While vacationing in Portland, Oregon we planned a day for hiking of course. How can you go to Oregon and not enjoy the outdoors?
Just so happened my hiking buddy Maribel was with me and we also had our families going out to enjoy the trails too.
We actually came to Beacon Rock by chance. I had not even heard of this place before. But what a great find!! Thanks to Maribel’s husband who talks to everyone- including all the volunteer guides hanging out at our first stop, Multnomah Falls.
I had to make the first stop at Multnomah because I wanted to recreate my family portrait from the last time we were here as a family. I had also planned to hike to the top of the mountain to reach the top of the waterfall. We made our way around and happily took pictures and started our hike up to the top only to be stopped by a fence. I was shocked and thought Great! What are we going to do now? I was really disappointed 😔 Traveling so far and dreaming about the views from the top…
But Fernando had the whole scoop and it seemed the area was closed for restoration and construction. He had the map of all the main trails along the Columbia River Highway. I guess I should have paid better attention!
Beacon Rock is just about 10 minutes down the road from Multnomah Falls, you cross The Bridge of Gods which goes across the river that separates Oregon and Washington states. That cost is $2 each way. Once across the bridge turn to the left and a few miles down there is a dirt parking lot off the side of the highway to the left. To park you pay $10 unless you have a Discover Parks Pass. We obviously do not since we are from California. But maybe look into it if you plan to go to a lot if Washington State Parks.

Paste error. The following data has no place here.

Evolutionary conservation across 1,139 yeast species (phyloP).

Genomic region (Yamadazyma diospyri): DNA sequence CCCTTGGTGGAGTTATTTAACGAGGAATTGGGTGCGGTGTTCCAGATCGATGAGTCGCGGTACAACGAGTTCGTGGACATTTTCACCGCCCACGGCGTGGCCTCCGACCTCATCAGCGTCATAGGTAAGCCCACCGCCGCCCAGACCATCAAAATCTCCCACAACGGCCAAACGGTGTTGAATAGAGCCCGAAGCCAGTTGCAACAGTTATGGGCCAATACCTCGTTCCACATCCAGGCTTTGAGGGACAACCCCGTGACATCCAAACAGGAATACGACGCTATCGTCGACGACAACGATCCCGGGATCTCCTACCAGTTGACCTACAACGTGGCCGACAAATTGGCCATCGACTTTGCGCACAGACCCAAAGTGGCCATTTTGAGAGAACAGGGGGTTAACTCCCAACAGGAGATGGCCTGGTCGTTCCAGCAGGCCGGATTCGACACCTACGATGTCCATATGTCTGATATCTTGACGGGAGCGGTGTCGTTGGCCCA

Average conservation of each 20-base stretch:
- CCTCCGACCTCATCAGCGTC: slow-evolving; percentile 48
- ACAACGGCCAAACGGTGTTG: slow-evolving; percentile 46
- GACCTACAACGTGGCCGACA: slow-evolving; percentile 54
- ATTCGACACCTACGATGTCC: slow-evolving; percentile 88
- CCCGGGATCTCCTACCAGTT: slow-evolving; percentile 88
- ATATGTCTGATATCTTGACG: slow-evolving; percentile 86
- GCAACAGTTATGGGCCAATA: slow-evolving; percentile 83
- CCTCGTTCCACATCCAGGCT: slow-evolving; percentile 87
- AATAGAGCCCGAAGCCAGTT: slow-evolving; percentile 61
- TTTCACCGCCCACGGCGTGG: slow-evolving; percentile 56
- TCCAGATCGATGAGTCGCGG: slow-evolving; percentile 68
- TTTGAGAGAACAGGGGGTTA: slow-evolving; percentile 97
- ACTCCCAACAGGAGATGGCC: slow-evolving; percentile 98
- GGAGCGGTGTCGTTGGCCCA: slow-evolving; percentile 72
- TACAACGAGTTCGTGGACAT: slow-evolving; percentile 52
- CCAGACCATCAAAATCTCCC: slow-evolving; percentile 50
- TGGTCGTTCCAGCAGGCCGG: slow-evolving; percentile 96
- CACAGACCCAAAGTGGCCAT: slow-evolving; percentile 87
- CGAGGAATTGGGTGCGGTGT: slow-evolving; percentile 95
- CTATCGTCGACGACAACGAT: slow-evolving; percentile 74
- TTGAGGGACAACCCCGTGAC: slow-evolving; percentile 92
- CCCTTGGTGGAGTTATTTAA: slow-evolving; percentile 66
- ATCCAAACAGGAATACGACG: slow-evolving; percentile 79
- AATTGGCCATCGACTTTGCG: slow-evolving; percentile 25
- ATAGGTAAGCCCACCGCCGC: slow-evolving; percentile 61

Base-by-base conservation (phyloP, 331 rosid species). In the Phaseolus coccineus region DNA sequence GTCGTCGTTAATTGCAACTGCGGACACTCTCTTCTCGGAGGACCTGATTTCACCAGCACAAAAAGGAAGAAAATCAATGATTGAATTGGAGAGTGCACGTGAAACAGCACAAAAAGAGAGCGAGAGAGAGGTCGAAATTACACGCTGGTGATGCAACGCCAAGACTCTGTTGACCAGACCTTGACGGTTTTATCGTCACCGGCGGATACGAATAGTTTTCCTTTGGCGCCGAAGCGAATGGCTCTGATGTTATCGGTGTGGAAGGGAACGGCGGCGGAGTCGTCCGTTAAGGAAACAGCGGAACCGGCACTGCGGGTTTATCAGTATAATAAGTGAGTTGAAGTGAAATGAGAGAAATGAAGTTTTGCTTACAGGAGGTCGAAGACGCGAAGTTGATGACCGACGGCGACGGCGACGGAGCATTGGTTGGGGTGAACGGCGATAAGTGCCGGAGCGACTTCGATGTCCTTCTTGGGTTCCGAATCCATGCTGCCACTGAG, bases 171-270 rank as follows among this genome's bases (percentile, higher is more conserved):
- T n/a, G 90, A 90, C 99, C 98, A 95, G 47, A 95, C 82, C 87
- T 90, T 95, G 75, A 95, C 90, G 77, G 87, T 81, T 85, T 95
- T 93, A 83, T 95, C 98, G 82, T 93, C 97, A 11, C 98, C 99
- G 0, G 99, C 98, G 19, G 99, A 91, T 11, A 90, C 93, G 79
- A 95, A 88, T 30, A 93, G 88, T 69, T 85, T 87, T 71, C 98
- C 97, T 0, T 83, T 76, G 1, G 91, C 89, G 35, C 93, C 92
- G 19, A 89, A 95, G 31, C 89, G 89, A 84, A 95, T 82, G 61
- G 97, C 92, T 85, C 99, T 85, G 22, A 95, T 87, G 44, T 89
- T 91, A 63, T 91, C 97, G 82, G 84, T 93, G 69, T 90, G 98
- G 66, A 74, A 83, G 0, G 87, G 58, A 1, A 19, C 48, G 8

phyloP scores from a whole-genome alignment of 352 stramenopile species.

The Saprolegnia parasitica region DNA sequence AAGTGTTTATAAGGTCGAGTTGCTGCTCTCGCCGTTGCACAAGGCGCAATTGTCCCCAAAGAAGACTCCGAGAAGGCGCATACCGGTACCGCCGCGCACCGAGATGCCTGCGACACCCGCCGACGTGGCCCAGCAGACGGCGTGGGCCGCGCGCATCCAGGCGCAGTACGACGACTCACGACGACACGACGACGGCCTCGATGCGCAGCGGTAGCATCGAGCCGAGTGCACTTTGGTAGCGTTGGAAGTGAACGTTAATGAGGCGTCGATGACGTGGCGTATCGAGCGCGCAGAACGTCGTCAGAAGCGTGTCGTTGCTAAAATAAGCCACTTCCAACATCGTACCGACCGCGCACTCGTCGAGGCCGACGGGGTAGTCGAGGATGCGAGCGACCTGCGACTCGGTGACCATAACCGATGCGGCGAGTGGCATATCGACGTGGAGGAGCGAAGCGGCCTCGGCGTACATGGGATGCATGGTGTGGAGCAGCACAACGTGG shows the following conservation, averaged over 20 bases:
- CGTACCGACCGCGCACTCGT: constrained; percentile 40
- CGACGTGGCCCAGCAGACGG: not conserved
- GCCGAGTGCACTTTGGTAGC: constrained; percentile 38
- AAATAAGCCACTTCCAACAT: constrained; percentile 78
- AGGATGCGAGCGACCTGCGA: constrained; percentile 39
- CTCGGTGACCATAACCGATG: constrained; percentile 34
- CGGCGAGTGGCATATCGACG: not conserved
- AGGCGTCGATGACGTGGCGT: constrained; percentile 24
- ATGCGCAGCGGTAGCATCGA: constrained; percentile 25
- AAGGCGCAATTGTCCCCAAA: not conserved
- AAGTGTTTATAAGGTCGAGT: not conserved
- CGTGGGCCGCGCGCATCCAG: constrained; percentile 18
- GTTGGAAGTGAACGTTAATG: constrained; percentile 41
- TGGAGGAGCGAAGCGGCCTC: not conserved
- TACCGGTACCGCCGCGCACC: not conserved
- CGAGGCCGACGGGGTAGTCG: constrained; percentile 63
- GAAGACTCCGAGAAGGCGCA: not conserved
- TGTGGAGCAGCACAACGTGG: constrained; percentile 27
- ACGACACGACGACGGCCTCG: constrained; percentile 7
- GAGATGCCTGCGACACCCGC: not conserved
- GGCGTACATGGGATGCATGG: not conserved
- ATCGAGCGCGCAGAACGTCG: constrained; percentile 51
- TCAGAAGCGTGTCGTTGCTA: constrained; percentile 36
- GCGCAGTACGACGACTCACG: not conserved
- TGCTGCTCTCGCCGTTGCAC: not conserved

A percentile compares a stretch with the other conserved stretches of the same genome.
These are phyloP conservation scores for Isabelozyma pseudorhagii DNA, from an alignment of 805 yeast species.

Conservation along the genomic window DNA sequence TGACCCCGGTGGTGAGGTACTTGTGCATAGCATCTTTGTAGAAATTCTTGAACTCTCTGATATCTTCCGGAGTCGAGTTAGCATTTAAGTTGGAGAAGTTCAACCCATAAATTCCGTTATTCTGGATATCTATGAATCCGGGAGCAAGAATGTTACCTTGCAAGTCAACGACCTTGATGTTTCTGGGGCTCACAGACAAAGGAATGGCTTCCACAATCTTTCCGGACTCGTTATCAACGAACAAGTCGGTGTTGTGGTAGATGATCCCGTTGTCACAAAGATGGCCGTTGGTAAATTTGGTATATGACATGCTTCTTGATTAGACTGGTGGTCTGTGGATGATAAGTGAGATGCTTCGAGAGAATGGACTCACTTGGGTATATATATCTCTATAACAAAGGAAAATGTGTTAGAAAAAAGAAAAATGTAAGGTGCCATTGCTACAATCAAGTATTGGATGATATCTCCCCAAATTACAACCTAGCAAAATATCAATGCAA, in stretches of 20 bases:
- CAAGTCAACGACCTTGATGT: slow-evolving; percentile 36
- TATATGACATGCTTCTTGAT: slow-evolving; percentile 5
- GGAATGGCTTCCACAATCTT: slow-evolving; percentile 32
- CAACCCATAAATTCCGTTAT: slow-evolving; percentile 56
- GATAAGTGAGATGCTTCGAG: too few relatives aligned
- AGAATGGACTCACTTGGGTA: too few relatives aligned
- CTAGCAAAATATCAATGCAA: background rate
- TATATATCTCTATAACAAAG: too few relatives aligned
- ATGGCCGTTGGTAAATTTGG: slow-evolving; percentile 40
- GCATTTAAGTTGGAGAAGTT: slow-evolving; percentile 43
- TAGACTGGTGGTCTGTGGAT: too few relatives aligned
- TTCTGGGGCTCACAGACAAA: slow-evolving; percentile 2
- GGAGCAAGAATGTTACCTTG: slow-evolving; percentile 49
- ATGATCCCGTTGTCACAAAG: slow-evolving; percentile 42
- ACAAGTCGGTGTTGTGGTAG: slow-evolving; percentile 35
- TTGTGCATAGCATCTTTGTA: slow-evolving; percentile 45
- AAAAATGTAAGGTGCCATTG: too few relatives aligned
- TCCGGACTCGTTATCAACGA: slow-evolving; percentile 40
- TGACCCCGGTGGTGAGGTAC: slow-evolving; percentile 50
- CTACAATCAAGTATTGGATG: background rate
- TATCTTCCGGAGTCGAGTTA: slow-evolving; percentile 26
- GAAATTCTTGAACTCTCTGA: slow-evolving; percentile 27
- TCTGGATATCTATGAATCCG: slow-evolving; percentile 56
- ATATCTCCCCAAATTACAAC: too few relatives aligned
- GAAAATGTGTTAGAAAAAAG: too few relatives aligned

We had to walk and sort of hunt for the trailhead, there is a lot going on in this one small piece of highway. So Ill save you some time and let you know its on the same side as the parking area and there is a sign next to a big pine tree. The trail starts like any other; rocks, dirt and tree roots this section is shaded by pine trees. The trail moves onto a wooden bridge and it seems to be a sectioned path from there and you walk on wooden planks, pavement and dirt. It reminded me of a line at Disneyland with all of the switchbacks and metal hand rails. At a mile worth of switchbacks with the elevation gain it makes for a pretty difficult hike.
There is not a lot of shade climbing up the rock and it gets hot. But the views are amazing. There is no where else you would be able to take in the full picture of the landscape.
We finally made it to the top! Hallelujah! Straight ahead there are is a rail with a pretty flat area to rest in the shade. If you do a little climb up some rocks you can see the views for days. On our trip there were a bunch of people just hanging out with their dogs, that made it a little crowded. We got our pictures and headed down the mountain. It took us about 50 minutes to go up and back down.
It was a really cool place to go! I never had known it even existed so that made it an adventure 😉
I say: GO!
I would not feel comfortable bringing little kids there is a lot of chances to fall or get hurt. Disabled persons with walkers or wheelchairs or even strollers I do see how that would work either. Its some tight spaces.
What to bring:
$ for parking